Confused about gibbs free energy

  • Thread starter jd12345
  • Start date
  • #1
256
2

Main Question or Discussion Point

Wikipedia says :
In thermodynamics, the Gibbs free energy (IUPAC recommended name: Gibbs energy or Gibbs function; also known as free enthalpy[1] to distinguish it from Helmholtz free energy) is a thermodynamic potential that measures the "useful" or process-initiating work obtainable from a thermodynamic system at a constant temperature and pressure (isothermal, isobaric).

So is gibbs free energy only valid for constant pressure and temperature?
I tried to find change in gibbs free energy of a chemical reaction under these conditions and it always comes zero.

ΔG = ΔH - TΔS ..... temperature is constant
ΔG = ΔH - TΔH/T..... at constant pressure q = ΔH
ΔG = 0

there is something wrong in this as reactions do happen at constant pressure and temperature adn gibbs free energy change is not zero
 

Answers and Replies

  • #2
506
14
The Gibbs (free) energy is used in cases of constant pressure and temperature, just as the Helmholtz (free) energy is used in cases of constant volume and temperature.

Other than that, I am not entirely sure what you are trying to do with those equations. Certainly, some reactions do occur spontaneously under constant temperature and pressure while others don't, depending on the value of the Gibbs (free) energy for that process.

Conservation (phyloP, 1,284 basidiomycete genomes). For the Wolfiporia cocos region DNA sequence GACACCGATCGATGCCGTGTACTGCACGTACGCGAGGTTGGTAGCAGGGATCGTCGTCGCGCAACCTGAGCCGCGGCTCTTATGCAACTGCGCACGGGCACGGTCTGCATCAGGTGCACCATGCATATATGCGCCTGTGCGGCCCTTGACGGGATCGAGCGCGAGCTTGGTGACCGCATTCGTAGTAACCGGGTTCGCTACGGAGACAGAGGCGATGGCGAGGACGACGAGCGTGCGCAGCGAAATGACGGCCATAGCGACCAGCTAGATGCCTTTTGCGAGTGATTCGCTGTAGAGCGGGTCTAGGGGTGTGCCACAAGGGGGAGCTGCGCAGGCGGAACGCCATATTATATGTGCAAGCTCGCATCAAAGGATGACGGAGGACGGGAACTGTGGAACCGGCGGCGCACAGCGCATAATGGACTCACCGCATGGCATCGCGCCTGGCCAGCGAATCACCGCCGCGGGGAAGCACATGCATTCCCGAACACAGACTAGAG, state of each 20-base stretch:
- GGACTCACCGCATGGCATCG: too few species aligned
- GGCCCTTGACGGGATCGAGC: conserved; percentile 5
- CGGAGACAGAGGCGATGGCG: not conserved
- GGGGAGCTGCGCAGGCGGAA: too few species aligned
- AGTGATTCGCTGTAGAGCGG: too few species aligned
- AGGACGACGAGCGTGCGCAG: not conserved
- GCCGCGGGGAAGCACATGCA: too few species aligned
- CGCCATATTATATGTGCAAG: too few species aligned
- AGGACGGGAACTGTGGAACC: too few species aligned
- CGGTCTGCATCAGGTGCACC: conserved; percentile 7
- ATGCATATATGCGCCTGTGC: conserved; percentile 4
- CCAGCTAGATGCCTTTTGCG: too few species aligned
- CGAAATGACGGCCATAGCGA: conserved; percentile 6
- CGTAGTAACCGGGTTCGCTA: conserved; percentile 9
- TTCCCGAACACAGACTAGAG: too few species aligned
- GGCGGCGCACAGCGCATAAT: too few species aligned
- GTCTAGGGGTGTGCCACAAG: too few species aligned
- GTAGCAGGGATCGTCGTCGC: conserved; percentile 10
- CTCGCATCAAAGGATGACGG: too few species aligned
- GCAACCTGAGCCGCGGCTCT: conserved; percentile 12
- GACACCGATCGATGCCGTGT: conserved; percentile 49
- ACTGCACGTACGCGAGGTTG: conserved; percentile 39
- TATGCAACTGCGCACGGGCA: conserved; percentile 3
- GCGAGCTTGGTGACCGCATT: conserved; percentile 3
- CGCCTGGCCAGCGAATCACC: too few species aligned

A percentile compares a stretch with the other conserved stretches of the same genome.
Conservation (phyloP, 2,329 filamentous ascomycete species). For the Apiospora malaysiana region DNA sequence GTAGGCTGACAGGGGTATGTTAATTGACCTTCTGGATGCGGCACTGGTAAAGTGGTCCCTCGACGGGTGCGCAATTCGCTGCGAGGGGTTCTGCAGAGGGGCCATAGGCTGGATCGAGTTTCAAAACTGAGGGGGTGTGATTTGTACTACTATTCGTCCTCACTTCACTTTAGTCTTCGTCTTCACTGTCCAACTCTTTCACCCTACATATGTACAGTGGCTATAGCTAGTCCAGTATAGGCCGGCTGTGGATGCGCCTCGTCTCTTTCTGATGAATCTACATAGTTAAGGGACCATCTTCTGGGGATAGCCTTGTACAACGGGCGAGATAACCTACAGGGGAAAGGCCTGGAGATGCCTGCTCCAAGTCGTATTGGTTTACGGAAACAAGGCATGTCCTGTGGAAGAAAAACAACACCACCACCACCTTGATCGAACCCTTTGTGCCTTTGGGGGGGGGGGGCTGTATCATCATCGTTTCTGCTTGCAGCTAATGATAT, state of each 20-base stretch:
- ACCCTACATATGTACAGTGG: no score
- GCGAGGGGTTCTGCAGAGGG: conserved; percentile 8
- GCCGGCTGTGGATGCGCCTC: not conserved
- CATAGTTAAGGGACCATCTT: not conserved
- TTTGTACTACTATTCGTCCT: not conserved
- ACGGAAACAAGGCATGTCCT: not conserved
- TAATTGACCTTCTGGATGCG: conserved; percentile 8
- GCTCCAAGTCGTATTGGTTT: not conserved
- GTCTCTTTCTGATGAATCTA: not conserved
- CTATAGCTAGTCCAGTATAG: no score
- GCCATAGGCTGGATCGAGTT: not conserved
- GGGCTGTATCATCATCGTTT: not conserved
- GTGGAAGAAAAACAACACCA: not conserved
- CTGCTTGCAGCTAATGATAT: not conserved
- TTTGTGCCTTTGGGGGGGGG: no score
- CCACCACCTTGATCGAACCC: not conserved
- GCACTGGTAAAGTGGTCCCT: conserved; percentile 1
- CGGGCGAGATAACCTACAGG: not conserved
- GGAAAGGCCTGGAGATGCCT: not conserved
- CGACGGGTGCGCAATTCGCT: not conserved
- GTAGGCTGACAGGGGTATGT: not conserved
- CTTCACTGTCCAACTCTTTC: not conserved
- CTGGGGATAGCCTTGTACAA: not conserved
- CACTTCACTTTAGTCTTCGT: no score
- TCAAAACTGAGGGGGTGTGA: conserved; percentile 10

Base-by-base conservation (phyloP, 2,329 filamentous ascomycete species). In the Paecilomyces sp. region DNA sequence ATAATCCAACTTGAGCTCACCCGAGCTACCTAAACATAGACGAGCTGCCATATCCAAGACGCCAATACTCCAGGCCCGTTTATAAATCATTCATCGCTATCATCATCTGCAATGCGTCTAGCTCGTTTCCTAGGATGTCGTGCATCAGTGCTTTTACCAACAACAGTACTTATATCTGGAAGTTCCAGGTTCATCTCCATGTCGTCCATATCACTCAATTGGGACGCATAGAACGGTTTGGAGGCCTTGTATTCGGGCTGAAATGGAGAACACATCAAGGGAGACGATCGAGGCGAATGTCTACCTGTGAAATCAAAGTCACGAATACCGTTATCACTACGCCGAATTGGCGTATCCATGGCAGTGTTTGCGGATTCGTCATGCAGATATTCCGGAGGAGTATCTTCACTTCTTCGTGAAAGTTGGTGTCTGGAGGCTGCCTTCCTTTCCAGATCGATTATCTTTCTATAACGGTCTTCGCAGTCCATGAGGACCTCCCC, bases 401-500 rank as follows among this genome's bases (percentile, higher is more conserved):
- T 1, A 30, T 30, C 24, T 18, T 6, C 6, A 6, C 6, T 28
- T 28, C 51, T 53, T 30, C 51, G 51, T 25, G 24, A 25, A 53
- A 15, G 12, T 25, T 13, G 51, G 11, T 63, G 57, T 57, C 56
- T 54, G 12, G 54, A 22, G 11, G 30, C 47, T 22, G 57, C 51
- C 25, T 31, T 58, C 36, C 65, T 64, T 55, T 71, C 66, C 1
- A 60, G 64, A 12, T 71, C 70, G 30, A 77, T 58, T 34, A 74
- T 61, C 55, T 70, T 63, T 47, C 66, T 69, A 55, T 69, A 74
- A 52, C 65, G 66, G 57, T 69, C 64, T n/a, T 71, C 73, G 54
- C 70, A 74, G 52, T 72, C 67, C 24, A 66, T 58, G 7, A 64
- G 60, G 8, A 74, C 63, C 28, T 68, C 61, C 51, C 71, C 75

• #3
DrDu
Science Advisor
6,032
759
Various people already tried to convince you that in case of an irreversible reaction it is not correct to equate Delta S as q/T or Delta H/T.
A chemical reaction in equilibrium will in deed not be able to do work.
 
  • #4
256
2
Got it - thanx
 

Related Threads on Confused about gibbs free energy

Replies
11
Views
1K
Replies
1
Views
2K
  • Last Post
Replies
1
Views
3K
  • Last Post
Replies
4
Views
1K
  • Last Post
Replies
19
Views
3K
  • Last Post
Replies
1
Views
2K
  • Last Post
Replies
9
Views
852
Replies
1
Views
1K
Replies
8
Views
983
  • Last Post
Replies
3
Views
3K
Top